The analogy, model, or paradigm of the network so central to hypertext appears throughout structuralist and poststructuralist theoretical writings. Related to the model of the network and its components is a rejection of linearity in form and explanation, often in unexpected applications. One example of such anti-linear thought will suffice. Although narratologists have almost always emphasized the essential linearity of narrative, critics have recently begun to find it to be nonlinear. Barbara Herrnstein Smith, for example, argues that, "by virtue of the very nature of discourse, nonlinearity is the rule rather than the exception in narrative accounts" ("Narrative Versions, Narrative Theories," 223. Since I shall return to the question of linear and nonlinear narrative in a later chapter, I wish here only to remark that nonlinearity has become so important in contemporary critical thought, so fashionable, one might say, that Smith's observation, whether accurate or not, has become almost inevitable.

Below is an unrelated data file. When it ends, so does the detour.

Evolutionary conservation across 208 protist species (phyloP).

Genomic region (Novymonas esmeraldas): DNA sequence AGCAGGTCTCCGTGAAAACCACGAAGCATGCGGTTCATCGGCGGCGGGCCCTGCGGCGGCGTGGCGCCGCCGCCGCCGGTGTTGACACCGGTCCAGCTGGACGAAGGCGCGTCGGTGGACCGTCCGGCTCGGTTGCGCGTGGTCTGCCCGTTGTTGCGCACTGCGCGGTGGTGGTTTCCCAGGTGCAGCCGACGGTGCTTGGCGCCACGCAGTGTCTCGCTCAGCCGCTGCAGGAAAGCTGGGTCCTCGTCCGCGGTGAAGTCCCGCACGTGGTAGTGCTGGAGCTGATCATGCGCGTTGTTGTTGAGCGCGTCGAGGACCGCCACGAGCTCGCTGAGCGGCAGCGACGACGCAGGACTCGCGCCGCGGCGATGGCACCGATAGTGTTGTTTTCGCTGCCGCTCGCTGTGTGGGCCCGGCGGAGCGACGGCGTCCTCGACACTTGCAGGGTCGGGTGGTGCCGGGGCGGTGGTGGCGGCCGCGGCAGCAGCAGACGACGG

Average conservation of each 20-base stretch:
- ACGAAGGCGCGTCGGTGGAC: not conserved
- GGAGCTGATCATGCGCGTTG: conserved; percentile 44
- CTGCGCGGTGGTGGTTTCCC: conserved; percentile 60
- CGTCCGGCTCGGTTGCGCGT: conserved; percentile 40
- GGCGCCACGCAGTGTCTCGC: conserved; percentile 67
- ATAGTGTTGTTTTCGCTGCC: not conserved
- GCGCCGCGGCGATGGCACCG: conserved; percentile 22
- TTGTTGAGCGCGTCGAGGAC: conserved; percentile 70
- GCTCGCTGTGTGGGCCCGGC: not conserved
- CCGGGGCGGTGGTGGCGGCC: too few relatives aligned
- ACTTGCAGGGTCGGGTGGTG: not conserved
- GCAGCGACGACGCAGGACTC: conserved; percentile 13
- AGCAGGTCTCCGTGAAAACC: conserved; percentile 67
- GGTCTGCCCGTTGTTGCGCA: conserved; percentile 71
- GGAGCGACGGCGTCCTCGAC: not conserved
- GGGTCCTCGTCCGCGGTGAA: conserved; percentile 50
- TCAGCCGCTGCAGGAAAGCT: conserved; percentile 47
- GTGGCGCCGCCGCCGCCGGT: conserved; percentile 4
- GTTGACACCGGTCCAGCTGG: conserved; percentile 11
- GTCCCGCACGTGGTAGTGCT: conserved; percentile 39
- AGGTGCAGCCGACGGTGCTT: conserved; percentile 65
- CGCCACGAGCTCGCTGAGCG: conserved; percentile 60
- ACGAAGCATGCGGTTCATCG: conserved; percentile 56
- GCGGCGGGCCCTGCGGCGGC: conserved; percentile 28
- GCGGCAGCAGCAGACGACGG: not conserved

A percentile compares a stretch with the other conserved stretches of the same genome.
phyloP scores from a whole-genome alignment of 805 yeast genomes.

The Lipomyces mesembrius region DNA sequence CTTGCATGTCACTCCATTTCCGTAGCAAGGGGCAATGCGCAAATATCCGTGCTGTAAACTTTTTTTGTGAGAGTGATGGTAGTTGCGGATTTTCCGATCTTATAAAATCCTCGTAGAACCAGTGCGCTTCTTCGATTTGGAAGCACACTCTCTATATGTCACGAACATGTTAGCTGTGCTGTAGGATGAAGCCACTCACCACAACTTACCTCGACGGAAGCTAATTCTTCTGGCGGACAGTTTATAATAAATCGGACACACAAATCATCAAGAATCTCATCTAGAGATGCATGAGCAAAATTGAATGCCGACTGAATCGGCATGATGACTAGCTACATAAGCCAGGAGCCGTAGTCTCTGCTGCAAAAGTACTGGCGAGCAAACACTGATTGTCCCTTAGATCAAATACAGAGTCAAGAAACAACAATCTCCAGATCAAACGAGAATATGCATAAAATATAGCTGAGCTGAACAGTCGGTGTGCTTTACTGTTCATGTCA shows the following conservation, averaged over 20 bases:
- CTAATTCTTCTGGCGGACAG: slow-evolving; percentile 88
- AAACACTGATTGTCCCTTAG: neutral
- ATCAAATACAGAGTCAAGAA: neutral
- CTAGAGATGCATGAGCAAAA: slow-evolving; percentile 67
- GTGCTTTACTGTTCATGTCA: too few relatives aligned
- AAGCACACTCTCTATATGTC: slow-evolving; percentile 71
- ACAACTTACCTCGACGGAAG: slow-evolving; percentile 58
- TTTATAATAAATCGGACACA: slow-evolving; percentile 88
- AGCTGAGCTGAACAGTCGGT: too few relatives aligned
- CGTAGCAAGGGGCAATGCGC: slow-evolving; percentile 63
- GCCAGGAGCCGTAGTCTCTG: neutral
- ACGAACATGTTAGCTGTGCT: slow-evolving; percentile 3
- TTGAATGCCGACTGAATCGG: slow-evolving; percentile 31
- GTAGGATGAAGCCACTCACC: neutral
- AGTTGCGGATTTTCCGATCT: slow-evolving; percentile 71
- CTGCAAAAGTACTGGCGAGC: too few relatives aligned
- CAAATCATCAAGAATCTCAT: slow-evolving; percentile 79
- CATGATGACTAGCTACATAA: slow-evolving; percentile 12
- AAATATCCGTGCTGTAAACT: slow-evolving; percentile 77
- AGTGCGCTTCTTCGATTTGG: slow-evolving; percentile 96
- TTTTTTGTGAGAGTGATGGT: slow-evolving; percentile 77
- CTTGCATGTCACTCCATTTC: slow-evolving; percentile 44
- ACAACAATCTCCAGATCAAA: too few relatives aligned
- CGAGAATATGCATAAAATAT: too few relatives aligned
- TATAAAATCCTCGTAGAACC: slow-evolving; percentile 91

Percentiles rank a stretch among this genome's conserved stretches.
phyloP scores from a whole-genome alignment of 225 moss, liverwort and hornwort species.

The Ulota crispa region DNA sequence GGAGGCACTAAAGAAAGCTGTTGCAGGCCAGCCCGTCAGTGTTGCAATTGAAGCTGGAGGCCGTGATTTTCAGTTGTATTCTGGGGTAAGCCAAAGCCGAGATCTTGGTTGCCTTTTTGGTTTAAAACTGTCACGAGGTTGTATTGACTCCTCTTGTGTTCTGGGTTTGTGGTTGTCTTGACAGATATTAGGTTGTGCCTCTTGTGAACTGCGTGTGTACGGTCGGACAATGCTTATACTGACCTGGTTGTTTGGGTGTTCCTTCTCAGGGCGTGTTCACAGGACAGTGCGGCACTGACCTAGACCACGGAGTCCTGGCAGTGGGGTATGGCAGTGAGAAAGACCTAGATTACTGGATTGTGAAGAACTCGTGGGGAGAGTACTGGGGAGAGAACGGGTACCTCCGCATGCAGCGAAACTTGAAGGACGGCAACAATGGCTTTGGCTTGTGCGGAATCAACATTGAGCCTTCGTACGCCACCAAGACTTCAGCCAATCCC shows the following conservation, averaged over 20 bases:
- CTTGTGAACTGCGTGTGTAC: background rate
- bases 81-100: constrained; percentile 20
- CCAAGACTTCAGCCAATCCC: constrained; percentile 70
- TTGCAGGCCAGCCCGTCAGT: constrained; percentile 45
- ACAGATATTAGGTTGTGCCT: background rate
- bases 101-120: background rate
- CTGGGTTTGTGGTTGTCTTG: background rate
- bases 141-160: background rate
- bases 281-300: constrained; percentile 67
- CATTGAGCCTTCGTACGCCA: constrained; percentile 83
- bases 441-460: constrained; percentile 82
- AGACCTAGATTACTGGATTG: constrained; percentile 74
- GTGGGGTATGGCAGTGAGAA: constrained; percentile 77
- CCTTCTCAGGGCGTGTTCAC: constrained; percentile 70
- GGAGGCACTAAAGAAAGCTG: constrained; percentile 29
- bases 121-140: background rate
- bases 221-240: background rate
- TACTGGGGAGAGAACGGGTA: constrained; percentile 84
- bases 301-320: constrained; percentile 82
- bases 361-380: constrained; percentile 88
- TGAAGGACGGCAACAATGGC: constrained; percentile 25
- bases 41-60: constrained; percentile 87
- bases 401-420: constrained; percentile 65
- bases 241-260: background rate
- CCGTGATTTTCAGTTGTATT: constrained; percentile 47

The general importance of non- or antilinear thought appears in the frequency and centrality with which Barthes and other critics employ the terms link, network, web, and path. More than almost any other contemporary theorist, Derrida uses the terms link, web, network, matrix, and interweaving associated with hypertextuality; and Bakhtin similarly employs links (Problems, 9, 25), linkage (9), interconnectedness (19), and interwoven (72).

Like Barthes, Bakhtin, and Derrida, Foucault conceives of text in terms of the network, and he relies precisely upon this model to describe his project, "the archaeological analysis of knowledge itself." Arguing in The Order of Things that his project requires rejecting the "celebrated controversies" that occupied contemporaries, he claims that "one must reconstitute the general system of thought whose network, in its positivity, renders an interplay of simultaneous and apparently contradictory opinions possible. It is this network that defines the conditions that make a controversy or problem possible, and that bears the historicity of knowledge" ( 75). Order, for Foucault, is in part "the inner law, the hidden network" (xx); and according to him a "network" is the phenomenon "that is able to link together" (127) a wide range of often contradictory taxonomies, observations, interpretations, categories, and rules of observation.